[Pixs of models for illustration only]
I take a sip of my vanilla sundae and put the glass down. “Ladies, any tips for giving Valentine’s Day presents?” I flick my gaze at Jessica and Wati. The scent of jasmine from the perfume of the two ladies wafts about in the karaoke room, blown by the cool air of the air-conditioner.
Chow Kah and Hussein are munching nuts and they each show a thumb-up. Hussein is sitting to my right with Wati while Chow Kah is snuggled in the far end of the U-shaped sofa, accompanied by Jessica (pix above). “Good topic for discussion,” Chow Kah says as he squirms closer to Jessica.
“First rule,” Jessica says, “is never ask your girlfriend what present she wants for Valentine’s Day.” Chow Kah places a hand on her lap but she brushes it away. “If you need to ask, it shows that you don’t bother to think or you don’t know her taste.”
Seated beside Hussein, Wati (pix below) turns sideways to face me. “The present must be appropriate to the level of relationship.” She crosses her legs at the knees, revealing satiny brown skin. “For example, you should not buy a sexy silk lingerie for a girl whom you’ve known for only three months.”
Jessica leans forward and takes a song menu from under the coffee table. “That should be common sense. No matter how filthy rich you are, if you’re not sure whether she has feelings for you, an overly expensive gift can scare your female friend away.” She starts to flip the pages of the song menu. “Worse, the gift may be returned. Which is like a slap in the face.” She presses the intercom on the side table. “James, one chocolate sundae, please. With kacip fatimah."
Chow Kah lifts up his mug, gulps his beer and nods in understanding. “What about live animals like a cute poodle or some exotic pet? Okay to give them?”
Wati picks up a sliced orange and stats to peel away the skin. “Giving pets is like walking on a minefield. Unless, she has mentioned about wanting to own a pet. You know, keeping a pet can be a hassle.”
I spear a slice of Solo papaya from a platter on the coffee table. “Flowers are the safest to give.”
Wati feeds Hussein the peeled orange. “Be aware of the significance of the different colours of flowers.” She plucks a tissue and wipes her hands. “Red roses symbolize love and romance. Ditto for pink roses. Yellow roses represent friendship. So it’s alright to send them to a female friend to test the water. If she reacts negatively, you can explain the significance of yellow and that you treasure her friendship, nothing more. There you are, you've saved yourself the embarrassment of rejection."
“Also be careful how you give them.” Jessica flicks her gaze at Wati. “Should you send them to the office or give them personally? If the girl travels by bus or LRT, it’s pretty silly to send flowers to her office. But even if she drives, a girl may not want to be the centre of attraction. Her colleagues may even tease her. Though it may be done in jest or good spirit, she may blame you for the teasing she receives.”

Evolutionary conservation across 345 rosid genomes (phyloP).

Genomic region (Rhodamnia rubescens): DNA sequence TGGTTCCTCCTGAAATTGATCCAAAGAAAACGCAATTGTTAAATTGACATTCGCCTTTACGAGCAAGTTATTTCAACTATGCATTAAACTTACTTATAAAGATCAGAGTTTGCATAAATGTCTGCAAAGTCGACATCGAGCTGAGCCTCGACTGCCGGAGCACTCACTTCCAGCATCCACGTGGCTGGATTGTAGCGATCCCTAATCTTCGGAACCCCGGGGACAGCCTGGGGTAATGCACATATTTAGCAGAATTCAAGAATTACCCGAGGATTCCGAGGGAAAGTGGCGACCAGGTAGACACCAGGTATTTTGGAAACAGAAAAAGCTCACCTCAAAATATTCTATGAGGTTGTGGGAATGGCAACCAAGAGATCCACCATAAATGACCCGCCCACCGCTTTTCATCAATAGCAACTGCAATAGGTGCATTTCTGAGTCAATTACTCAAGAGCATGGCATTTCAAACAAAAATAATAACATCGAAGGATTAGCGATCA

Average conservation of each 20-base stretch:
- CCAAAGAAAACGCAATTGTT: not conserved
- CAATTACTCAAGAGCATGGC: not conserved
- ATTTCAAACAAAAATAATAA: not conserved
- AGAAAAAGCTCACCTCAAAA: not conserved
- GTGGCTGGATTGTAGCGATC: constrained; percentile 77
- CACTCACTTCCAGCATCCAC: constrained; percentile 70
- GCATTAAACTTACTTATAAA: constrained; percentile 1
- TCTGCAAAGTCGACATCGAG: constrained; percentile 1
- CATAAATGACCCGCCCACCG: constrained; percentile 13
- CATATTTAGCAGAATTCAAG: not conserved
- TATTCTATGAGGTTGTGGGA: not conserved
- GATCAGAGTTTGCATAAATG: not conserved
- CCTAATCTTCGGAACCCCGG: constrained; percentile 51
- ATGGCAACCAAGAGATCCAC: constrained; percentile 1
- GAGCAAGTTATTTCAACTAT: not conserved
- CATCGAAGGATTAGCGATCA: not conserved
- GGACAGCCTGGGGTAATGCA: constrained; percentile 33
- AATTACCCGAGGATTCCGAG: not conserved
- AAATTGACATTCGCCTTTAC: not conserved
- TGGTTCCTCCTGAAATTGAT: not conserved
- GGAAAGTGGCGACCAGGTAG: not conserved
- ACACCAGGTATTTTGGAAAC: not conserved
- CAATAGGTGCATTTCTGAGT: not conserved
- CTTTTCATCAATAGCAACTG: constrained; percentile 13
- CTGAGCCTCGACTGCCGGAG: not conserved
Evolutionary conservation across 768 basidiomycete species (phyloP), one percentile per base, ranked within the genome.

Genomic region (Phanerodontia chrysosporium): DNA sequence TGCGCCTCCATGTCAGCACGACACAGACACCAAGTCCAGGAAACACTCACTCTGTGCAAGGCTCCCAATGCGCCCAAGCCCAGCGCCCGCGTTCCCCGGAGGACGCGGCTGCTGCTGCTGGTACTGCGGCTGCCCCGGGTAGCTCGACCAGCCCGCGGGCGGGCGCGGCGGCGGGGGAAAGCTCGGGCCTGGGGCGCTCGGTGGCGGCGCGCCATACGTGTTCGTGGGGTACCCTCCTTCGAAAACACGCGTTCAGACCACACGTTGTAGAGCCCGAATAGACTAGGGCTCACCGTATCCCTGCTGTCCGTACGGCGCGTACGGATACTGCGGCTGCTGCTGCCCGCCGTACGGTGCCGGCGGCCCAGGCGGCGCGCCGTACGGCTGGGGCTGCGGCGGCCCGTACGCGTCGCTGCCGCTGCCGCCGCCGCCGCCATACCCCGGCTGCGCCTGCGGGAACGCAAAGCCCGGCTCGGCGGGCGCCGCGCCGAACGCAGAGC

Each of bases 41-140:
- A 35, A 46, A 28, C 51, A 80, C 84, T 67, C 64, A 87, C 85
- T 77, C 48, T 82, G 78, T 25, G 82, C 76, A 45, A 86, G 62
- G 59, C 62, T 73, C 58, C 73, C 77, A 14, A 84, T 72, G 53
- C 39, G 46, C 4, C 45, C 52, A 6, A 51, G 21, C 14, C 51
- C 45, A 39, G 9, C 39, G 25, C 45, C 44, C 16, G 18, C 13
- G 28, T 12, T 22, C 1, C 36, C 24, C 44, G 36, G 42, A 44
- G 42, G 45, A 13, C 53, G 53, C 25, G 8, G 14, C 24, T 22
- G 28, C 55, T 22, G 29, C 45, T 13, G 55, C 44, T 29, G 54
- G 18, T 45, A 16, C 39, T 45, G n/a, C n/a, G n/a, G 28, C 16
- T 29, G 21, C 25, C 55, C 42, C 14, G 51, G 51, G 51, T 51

I take another sip of my vanilla sundae. “So far, all of you’ve been discussing presents between boyfriend-girlfriend. A married man should also celebrate Valentine’s Day with his wife.”
Wati nods. “True!” She grabs a handful of salted nuts and pops them in her mouth. “I don’t want a man who’s romantic when he’s a boyfriend but unromantic when he becomes my husband.”
“Any ideas for a married man to celebrate V-Day with his wife?” asks Chow Kah, slipping an arm over the shoulder of Jessica.
“Don’t even think of anything that has great practicality,” I say, gazing at the faces looking at me. “Avoid vacuum cleaners, meat grinders, mixers, ovens and other kitchen appliances.”
Hussein grins. “Not necessarily. If she’s anti-Valentine’s Day, the husband should give mops, brooms and floor polish. Maybe Cosway’s Powermax Toilet Bowl Cleaner or Amway’s Liquid Organic Cleaner! You get the drift? That'll teach her not to be anti-Valentine's Day."
Wati feigns a grimace and tugs her hair playfully (pix below). “You’re a horrible man. I wouldn’t want to be your missus. Or for that matter, mistress.”
Jessica rubs her forefinger and thumb. “The best V-Day present a man can give his wife is money.”
Chow Kah sits up straight. “But what if the husband doesn’t earn much?”
“In that case, the husband can offer to do the chores for one or two days so that his wife can relax,” I say. “Maybe he can bake a heart-shaped cake and some finger food to be shared among the family members. You know, a simple Valentine’s Day celebration at home.”
Jessica jerks her head back, and scrunches up her nose. “That’s romantic?” she asks and leans back on the sofa. A Myanmar waiter enters the karaoke room and brings Jessica her glass of chocolate sundae.
I spear another piece of fruit from the platter and bring it to my mouth. “There are ways to spice up the home party. The husband can compose a love poem and read it out to his wife in front of the kids.”
“Good idea,” Chow Kah says. “But a candlelight dinner in a restaurant is always more romantic than a home celebration.”
“Of course! That was what I did last year,” Hussein says, suddenly sitting upright. “I took my fat, ugly first wife for a V-Day dinner in Kampung Datuk Keramat. Followed by karaoke in Chow Kit." He takes out his mobile and shows her picture (right). “That always-nagging tigress asked why I chose that restaurant which is notorious for its lousy food and horrible service. I explained that the restaurant offered a fifty percent discount for customers who paid by Visa credit card. And I'm a Visa credit card holder!" He jabs a button on his mobile again and a video starts to play (below). “This is my fourth wife. Sexy eh? Because she's nice to me, I took her to Tanzini Upper Deck in G Tower. Phew! Cost me a bomb! Both wives deserve what they got!”